GPL is a trap, they talk about the wonders of it, but once you fall they will go for your soul.

Avoid GPL at any cost. It is a trap made by some anarchist who hate the success of the individual.

Anonymous said...

"He's trying to get the community to get thier shit correct, and the only way he sees to do it is to smack you in your fucking neckbeards."

And you don't know how to spell "their"...

Anonymous said...

@julian67

//Is this news?????//

No, it's a blog post. Dumbfuck bollocks licker.

Anonymous said...

A song in tribute to Linux hater:

Click here to play

Anonymous said...

I'm all about criticizing Ubuntu, Canonical, Shuttleworth, et. al, but really, until Ubuntu or Canonical starts making ANY money at all, don't, this jackhole's rant was pretty meaningless. I mean, as it stands, it's just the project of an independently wealthy dude and a bunch of lusers who think that someone Ubuntu is the greatest thing in the history of mankind.

Novell, Red Hat, IBM, etc. make huge amounts of money off of the kernel. Maybe that's why they "give more back."

Frankly, the whole religious zealotry of FOSS and fucking Stallman and his followers is what turns me off of using Linux in any environment outside of a web server. If I'm going to deal with pretentious assholes in a community, I might as well deal with Apple people, at least they bathe.

Anonymous said...

What the fuck is this rant suppose to be about. Linux politics? SHIT LH NOBODY GIVES A SHIT - CAN YOU PLEASE EXPLAIN TO ME WHY LINUX SUCKS!

Maybe my perfectly stable and functional Linux system is filtering all juicy crap from this website?

Oh well I guess I'll have to continue using Linux instead of going out to the store and buying three copies of Windows Vista Ultimate.

:(

yippiekiyay said...

To Jackass Above, you proved my exact point with the gay bashing republican comment by saying

"For all you shitheads who can't see the obvious, LH is deeply involved in the Linux community."

No duh, just like a gay Republican, Linux Hater may hate but he lives with Linux. Sorry you fail at Analogies 101. You are either one of the following two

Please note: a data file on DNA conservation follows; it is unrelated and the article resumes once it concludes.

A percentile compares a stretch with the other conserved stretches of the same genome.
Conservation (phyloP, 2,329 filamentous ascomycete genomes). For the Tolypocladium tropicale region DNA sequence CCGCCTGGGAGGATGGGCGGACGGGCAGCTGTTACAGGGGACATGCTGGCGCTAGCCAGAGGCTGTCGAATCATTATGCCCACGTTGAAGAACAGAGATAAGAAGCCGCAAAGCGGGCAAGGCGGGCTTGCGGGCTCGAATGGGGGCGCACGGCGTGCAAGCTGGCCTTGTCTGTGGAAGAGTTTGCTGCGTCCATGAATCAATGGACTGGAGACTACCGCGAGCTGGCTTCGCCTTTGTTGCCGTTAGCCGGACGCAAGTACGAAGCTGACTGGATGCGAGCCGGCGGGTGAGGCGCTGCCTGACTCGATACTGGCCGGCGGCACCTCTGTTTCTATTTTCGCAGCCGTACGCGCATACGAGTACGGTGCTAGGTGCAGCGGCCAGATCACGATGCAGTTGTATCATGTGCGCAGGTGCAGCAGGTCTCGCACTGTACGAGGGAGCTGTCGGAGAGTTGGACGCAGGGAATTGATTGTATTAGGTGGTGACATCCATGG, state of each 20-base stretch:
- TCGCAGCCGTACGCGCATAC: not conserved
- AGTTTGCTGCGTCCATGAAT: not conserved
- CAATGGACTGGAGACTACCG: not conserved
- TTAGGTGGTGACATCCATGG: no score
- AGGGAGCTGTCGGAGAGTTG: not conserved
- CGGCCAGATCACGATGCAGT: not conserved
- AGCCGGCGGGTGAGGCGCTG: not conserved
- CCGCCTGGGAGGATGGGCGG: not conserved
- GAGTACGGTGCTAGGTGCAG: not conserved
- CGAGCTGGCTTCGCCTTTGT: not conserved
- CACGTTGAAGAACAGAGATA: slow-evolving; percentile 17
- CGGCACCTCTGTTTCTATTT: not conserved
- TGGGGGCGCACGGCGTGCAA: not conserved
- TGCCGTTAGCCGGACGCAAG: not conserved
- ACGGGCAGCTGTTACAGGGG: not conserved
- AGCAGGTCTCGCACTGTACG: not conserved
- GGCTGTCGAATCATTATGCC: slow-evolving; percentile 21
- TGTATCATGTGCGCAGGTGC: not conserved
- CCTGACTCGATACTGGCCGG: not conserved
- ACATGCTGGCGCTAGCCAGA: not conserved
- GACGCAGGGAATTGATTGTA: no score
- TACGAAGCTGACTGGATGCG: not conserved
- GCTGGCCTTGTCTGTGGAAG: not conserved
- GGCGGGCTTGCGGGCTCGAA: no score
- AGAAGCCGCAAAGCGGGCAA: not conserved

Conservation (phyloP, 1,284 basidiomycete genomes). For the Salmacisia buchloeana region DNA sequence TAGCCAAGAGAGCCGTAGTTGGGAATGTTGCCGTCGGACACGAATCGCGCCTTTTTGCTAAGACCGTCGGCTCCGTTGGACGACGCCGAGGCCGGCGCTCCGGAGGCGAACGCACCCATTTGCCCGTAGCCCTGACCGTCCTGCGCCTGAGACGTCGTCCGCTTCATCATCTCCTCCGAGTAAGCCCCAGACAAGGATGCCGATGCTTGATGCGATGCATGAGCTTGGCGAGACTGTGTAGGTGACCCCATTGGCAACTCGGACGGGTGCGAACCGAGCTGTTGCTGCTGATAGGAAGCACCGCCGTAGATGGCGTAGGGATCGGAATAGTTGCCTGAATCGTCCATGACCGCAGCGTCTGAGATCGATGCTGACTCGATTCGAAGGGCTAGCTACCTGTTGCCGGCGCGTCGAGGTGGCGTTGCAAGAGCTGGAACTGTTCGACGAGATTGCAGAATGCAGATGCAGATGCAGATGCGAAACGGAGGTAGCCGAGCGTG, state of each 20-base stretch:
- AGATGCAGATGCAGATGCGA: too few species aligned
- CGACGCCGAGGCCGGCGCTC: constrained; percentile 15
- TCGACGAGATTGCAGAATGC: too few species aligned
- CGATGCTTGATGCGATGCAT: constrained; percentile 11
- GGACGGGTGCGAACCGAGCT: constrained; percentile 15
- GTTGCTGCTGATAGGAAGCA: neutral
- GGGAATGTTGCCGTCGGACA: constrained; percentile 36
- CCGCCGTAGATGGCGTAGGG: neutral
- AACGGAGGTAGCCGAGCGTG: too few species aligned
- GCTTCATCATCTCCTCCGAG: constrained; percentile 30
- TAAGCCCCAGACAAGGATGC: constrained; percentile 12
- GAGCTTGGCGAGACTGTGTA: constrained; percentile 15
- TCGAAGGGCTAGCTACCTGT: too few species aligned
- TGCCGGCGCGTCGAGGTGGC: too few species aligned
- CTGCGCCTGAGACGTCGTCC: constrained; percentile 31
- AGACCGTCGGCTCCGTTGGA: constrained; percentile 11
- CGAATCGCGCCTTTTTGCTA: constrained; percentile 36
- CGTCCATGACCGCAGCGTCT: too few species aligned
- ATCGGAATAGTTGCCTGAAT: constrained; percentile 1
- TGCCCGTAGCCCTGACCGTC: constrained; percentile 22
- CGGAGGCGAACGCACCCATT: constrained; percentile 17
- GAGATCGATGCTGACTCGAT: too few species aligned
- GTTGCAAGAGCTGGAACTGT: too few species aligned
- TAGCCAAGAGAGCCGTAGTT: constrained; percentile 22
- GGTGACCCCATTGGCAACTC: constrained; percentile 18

1) a humorless fuck who is unable to see that this blog is a huge trolling ground and LH just loves his trolling.

or my M. Night Shyamalanian twist thatf

2) You are Linux Hater. You are either bipolar or batshit crazy. So when your are between your meds you write this blog/farce.

I think that could be it cause you tried to whore out Adwords (bad idea I am sure all your audience uses Adblock, then you tried some crappy ass cafepress shirts.

I think we should start a PayPal donation link to help LH with his meds.

Renato said...

I think LH has it right. There are hundreds if not thousands of open source USERS who are not developers or programmers who are treated like shit because they can't contribute to the code base.

That's because the freetards devs thinks every user IS or SHOULD be a developer too.

So, when a USER complain a GPL program has a bug or it doesn't do what it is supposed to do, devs answer is always fix it yourself or shut the fuck up.

Just see what KDE4 developers have sad about their users complaints:

"KDE and open source is not ever obligated to please users. We are not obligated to fix bugs. We are not obligated to implement things that you demand.

This is what they call "freedom".

Anonymous said...

Whee ! Another penguin dance..

No duh, just like a gay Republican, Linux Hater may hate but he lives with Linux.

Oh wow, you figured that out all by yourself?

Its obvious to everyone except you, that most people here have had experience with Linux, after listening to the FUD from retards like you. And big fucking surprise, they found out that Linux is a piece of shit.

luser retard.

Anonymous said...

Yep.

It is confirmed. All anonymous luser zealots are all Julian.

Anonymous said...


buying three copies of Windows Vista Ultimate.

In which twisted universe do freetards actually buy stuff?